Information

Follow
Dobby Palindrome Poppet Rescue Dog

Rescue Dog Kit List

A rescue dog kit list I hear you cry. How hard can it be?!

Well, if my memory serves me well, when the boys were born, my ma and pa were completely overwhelmed with the number of ‘recommended’ items that you’re expected to get. Getting Dobby was no different – from what training tools we wanted to what type of lead we needed, there was a list as long as my arm.

Now don’t get me wrong, I didn’t want her to live a deprived life, but I knew we wouldn’t need half the stuff that the web said we did. So, here’s the basic kit list that we got, and whether it served us well for the first month or not.

Crate

As humans, it’s normal to feel like a small confined space is cruel. However, there’s a hell of a lot of research out there that explains that when used properly, crates allow dogs to feel as though they have a ‘safe’ space, as well as tapping into their ancestral habits of finding a den.

I wasn’t sure how much I believed this, until Dobby actually gravitated towards her crate the minute we got her in the house, and it provided her with a lot of comfort for those first few scary weeks (and still does). I was so glad we had one just in case because it became her safe retreat as she got to know us and her new home. One month on, she sleeps in there and stays in there when we are out of the house, or she will often go in there when we have visitors.

We had initially got a big mattress with her crate but one day when playing, she actually got it caught on the door and it ripped and it was ruined. Since then she tends to prefer sleeping on a blanket or towel anyway so we haven’t rebought this.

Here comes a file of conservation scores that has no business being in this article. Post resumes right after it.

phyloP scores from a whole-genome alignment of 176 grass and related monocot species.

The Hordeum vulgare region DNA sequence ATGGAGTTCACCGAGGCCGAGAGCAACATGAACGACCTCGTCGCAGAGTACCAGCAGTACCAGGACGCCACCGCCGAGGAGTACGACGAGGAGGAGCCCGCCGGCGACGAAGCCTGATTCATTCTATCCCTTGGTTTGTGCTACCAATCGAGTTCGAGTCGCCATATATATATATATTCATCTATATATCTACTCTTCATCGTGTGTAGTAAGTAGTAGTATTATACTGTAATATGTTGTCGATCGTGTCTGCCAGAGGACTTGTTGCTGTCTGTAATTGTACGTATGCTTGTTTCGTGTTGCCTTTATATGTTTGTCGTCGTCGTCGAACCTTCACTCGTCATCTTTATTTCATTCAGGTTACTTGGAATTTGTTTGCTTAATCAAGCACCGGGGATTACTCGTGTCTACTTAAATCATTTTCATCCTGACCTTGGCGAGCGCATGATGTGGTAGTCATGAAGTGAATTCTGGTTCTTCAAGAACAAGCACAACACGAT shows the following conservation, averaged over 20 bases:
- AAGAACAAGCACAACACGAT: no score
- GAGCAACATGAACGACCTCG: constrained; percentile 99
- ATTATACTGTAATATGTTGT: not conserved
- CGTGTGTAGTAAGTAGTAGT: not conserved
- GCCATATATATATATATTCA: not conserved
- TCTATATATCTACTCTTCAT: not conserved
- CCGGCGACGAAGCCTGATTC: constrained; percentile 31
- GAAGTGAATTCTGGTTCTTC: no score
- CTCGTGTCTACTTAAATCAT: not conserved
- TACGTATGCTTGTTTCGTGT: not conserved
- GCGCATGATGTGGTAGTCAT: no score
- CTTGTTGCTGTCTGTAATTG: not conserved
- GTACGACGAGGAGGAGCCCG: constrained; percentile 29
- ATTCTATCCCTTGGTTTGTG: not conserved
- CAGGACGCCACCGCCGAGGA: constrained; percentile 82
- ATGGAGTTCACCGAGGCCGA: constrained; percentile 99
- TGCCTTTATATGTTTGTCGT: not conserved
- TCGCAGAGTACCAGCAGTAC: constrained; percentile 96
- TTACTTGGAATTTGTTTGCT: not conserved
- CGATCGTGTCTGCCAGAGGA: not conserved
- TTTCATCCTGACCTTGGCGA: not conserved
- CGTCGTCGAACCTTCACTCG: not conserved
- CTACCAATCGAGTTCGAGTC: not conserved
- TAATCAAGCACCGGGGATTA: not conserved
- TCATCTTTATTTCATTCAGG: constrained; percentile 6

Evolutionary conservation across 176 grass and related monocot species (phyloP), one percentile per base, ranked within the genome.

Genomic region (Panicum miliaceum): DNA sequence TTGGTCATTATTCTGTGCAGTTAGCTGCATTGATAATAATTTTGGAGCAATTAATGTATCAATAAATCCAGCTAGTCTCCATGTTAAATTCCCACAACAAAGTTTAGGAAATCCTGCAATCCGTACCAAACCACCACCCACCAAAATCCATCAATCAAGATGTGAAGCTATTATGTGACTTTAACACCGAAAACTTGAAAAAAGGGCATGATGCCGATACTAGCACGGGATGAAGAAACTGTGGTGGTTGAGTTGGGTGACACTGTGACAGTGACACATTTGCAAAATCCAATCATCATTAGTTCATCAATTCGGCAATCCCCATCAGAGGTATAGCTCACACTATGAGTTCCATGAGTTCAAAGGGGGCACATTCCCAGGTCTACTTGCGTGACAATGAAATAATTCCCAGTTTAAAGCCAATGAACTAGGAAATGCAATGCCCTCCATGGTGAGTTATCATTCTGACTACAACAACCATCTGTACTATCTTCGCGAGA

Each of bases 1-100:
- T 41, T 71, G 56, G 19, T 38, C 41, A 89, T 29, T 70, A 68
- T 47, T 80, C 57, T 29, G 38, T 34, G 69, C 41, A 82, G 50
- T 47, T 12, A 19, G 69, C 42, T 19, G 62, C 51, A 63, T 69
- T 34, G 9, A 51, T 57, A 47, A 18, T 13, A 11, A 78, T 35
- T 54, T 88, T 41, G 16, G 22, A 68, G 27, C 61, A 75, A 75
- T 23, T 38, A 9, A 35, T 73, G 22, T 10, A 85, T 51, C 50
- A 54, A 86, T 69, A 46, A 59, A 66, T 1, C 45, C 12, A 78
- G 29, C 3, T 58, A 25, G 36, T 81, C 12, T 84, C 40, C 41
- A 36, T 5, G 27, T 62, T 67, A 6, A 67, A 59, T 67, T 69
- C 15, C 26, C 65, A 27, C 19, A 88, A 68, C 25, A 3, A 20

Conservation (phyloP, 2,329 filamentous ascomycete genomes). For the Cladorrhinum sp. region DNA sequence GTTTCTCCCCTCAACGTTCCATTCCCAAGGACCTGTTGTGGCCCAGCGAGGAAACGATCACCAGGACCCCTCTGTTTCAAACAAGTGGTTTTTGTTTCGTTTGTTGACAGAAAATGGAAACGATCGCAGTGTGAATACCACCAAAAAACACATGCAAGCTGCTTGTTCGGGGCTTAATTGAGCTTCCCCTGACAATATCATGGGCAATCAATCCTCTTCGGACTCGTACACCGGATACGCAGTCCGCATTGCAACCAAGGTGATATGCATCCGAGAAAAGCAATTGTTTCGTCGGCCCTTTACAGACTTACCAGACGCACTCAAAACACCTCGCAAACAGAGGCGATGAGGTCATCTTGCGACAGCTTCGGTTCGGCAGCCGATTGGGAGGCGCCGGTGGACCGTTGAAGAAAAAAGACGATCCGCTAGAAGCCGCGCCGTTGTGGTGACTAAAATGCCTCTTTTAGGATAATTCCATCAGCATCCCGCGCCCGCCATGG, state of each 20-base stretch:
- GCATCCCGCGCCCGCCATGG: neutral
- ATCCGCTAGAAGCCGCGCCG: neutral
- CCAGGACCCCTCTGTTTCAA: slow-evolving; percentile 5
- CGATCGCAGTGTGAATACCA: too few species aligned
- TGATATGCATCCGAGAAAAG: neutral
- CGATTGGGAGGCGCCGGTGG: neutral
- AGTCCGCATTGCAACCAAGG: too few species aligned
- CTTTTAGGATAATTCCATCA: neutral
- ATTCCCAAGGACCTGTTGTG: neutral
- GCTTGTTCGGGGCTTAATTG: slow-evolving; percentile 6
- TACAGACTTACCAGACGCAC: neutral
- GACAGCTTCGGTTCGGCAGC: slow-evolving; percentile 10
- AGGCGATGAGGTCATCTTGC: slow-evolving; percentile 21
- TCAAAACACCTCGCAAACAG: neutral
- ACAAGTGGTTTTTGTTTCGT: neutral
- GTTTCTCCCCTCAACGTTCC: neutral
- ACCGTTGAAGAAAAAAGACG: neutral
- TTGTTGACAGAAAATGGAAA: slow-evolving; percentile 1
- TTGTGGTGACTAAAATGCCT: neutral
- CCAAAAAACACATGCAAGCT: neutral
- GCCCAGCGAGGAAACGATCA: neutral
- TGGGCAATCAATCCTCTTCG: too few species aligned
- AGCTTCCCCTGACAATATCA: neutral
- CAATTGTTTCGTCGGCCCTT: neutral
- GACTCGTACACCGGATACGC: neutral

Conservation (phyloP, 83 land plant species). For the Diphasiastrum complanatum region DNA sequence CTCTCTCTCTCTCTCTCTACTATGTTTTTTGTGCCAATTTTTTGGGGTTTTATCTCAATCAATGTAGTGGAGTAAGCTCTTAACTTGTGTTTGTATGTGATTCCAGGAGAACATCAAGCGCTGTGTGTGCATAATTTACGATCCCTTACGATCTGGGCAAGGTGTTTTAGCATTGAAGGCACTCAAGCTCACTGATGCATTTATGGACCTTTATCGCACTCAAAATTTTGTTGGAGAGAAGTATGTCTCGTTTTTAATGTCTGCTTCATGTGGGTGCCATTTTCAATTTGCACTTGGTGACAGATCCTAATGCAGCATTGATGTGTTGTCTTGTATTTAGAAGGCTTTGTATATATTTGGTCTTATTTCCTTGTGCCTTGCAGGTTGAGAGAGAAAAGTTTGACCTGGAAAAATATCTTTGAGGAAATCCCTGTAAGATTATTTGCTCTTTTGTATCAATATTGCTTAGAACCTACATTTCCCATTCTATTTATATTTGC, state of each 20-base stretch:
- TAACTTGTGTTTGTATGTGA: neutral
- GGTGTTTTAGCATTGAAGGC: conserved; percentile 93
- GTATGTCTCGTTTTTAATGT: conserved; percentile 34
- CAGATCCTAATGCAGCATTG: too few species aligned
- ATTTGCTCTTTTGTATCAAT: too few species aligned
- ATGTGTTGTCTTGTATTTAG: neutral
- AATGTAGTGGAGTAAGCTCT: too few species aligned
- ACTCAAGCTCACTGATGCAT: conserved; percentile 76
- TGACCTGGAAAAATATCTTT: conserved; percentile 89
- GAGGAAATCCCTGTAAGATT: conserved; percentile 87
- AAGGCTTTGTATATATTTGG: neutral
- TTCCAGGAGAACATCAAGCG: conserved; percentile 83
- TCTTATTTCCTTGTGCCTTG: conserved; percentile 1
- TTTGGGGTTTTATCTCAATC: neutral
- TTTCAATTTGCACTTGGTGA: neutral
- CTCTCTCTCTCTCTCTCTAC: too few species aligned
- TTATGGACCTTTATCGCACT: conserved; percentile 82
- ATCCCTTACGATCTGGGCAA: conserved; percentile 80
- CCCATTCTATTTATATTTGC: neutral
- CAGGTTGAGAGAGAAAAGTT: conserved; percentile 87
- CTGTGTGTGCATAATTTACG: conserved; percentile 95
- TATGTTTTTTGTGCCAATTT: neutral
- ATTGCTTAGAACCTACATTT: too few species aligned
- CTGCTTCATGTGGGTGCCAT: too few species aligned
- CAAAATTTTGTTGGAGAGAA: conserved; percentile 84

I got both of these from Aldi for around £40 but you can find similar versions of the crate on Argos or Pets At Home.

Leads

We weren’t allowed to pick up Dobby without a slip lead, but in all honesty, I used this one about once or twice to get her in from the garden when she was scared but since then we’ve kind of left it. I think it probably reminds her of the shelter and I find she responds much better on the lead when I use a different one.

An extendable lead does give less control, however, I’ve paired it with a strong good quality harness which is the way we walk her every day. This set up works well for us, as she’s got a really poor recall at the moment and I just can’t trust her off lead. The extendable lead gives her a bit more freedom when we are out and about and it’s definitely working well for both of us.